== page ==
The recent New Jersey state appeals court ruling expanded the risk and liability considerations to include someone who knowingly sends a text to another person who's engaged in driving at the time and the distraction leads to a collision.
We hold that the sender of a text message can potentially be liable if an accident is caused by texting, but only if the sender knew or had special reason to know that the recipient would view the text while driving and thus be distracted.
This is a particularly important consideration for corporate fleets where intra-company communication may be very frequent between fleet drivers and management or dispatch.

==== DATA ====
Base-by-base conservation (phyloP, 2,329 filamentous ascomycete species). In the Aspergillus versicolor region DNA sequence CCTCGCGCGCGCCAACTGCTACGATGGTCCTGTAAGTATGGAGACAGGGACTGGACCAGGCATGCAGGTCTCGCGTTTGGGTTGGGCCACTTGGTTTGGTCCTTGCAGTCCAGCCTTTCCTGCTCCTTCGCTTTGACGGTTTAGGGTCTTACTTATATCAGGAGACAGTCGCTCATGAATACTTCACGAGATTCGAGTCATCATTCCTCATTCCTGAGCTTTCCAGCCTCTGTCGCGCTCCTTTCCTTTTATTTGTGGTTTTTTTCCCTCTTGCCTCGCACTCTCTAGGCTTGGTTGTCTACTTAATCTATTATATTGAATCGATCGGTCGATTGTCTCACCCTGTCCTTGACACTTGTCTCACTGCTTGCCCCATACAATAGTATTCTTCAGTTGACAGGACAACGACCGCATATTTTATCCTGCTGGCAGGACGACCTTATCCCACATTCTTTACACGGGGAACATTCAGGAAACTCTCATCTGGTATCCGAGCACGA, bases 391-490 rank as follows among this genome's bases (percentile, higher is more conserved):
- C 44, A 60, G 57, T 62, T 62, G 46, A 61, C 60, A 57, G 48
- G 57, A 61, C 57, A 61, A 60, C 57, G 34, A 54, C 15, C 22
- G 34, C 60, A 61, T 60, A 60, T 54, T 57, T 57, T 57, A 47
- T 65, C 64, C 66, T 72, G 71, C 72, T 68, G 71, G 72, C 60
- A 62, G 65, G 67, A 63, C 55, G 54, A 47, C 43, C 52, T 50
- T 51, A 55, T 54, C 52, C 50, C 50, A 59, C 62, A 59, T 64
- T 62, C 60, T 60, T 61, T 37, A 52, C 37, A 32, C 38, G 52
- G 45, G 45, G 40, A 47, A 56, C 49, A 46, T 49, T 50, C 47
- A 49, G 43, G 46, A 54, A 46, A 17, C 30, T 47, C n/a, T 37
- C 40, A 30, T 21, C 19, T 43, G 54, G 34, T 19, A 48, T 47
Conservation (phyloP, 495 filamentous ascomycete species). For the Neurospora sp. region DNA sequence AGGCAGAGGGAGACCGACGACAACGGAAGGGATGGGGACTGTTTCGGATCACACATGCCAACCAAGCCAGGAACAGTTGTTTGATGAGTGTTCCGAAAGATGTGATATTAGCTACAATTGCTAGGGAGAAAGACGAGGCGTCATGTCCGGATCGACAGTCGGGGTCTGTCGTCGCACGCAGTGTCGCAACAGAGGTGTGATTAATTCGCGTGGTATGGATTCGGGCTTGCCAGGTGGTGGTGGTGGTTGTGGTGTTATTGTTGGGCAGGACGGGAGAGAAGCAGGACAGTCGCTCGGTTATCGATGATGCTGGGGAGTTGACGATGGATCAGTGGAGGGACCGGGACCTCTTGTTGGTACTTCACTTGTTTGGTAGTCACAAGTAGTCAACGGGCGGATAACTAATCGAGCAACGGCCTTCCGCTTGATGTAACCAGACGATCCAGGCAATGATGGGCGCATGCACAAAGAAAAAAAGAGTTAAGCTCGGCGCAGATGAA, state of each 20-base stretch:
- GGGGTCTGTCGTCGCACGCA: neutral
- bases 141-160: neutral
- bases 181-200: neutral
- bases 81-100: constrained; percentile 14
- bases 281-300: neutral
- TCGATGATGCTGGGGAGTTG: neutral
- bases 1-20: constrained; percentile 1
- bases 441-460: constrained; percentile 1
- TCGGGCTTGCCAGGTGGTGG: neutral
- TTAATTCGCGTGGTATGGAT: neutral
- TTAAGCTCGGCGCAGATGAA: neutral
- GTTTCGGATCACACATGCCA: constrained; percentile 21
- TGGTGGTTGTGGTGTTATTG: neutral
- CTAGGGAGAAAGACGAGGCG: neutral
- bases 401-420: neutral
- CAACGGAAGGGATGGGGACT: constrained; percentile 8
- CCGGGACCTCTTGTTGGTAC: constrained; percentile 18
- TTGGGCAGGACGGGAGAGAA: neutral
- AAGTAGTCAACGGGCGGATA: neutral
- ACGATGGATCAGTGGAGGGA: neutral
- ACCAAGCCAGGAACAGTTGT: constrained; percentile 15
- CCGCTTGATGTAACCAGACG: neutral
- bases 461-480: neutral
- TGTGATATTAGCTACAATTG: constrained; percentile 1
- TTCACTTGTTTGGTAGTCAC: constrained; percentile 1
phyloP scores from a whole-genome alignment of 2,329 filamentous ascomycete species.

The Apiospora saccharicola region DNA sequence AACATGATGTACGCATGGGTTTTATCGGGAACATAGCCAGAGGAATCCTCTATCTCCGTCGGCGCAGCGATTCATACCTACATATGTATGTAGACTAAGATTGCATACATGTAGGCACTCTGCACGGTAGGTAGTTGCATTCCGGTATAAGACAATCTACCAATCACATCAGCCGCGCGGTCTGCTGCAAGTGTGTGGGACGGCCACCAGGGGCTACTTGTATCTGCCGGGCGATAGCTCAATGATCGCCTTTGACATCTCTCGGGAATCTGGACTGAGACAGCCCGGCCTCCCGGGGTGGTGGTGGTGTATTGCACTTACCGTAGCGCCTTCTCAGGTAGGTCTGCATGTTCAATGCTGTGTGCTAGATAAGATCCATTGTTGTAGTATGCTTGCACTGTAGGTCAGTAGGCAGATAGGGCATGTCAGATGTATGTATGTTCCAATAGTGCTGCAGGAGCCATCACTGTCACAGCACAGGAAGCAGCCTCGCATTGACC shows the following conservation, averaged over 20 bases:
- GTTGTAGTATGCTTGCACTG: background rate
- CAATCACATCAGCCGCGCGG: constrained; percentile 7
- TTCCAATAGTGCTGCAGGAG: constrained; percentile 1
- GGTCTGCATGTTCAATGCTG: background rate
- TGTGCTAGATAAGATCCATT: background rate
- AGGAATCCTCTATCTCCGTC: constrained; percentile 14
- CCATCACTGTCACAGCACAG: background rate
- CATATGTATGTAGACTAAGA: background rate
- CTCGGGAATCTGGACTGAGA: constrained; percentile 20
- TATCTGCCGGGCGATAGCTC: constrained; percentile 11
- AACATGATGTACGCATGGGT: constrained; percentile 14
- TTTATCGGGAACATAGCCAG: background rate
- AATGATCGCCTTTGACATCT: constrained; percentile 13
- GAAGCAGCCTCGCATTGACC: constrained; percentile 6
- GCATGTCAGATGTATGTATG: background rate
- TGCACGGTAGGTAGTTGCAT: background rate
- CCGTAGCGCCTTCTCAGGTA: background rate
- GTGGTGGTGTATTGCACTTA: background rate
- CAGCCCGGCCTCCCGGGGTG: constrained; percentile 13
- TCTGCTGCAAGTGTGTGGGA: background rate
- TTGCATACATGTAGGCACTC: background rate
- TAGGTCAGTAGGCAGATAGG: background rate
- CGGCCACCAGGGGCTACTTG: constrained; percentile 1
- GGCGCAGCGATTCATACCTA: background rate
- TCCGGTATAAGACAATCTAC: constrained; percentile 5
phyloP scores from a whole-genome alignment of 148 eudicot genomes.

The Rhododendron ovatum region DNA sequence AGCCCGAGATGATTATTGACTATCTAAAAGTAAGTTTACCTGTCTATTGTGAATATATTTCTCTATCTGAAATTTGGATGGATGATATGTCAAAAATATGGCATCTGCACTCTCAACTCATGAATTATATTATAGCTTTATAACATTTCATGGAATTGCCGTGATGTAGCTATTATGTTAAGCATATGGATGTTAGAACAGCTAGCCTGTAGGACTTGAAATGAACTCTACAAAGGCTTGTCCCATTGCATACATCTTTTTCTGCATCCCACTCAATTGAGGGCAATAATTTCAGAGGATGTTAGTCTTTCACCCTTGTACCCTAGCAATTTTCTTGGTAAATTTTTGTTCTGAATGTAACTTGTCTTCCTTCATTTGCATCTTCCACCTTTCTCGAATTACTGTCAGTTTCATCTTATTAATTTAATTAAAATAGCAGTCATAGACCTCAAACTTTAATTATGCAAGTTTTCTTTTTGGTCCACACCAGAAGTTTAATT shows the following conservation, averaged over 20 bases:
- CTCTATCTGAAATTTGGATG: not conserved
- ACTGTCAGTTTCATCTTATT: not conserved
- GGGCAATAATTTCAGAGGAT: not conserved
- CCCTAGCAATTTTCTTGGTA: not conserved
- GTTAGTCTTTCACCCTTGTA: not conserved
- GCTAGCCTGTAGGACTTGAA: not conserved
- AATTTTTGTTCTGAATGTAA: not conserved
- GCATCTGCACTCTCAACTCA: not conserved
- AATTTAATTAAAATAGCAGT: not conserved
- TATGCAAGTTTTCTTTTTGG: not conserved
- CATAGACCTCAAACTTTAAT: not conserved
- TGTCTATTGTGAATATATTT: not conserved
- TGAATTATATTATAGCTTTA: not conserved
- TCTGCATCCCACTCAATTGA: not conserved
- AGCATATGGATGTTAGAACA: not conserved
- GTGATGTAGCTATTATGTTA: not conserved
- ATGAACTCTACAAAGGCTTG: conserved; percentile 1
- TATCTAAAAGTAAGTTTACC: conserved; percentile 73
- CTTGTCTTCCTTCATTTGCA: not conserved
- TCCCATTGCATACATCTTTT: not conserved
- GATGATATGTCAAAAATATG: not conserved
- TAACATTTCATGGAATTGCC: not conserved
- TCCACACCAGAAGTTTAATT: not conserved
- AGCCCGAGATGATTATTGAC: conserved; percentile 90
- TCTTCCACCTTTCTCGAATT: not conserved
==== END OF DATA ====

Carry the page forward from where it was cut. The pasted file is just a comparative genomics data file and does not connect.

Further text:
Complete solutions for distracted driving should take into consideration the environment for both the senders and the receivers.
For example, Aegis has worked with our corporate clients to provide driving status indicators on enterprise unified communications systems (such as those provided by Cisco, Avaya or Microsoft) so that corporate dispatchers can see status at-a-glance. Additionally, single touch push-to-talk and similar features are available to facilitate communication that is critical to productivity while ensuring conformance with corporate safe driving policy and adherence to the law.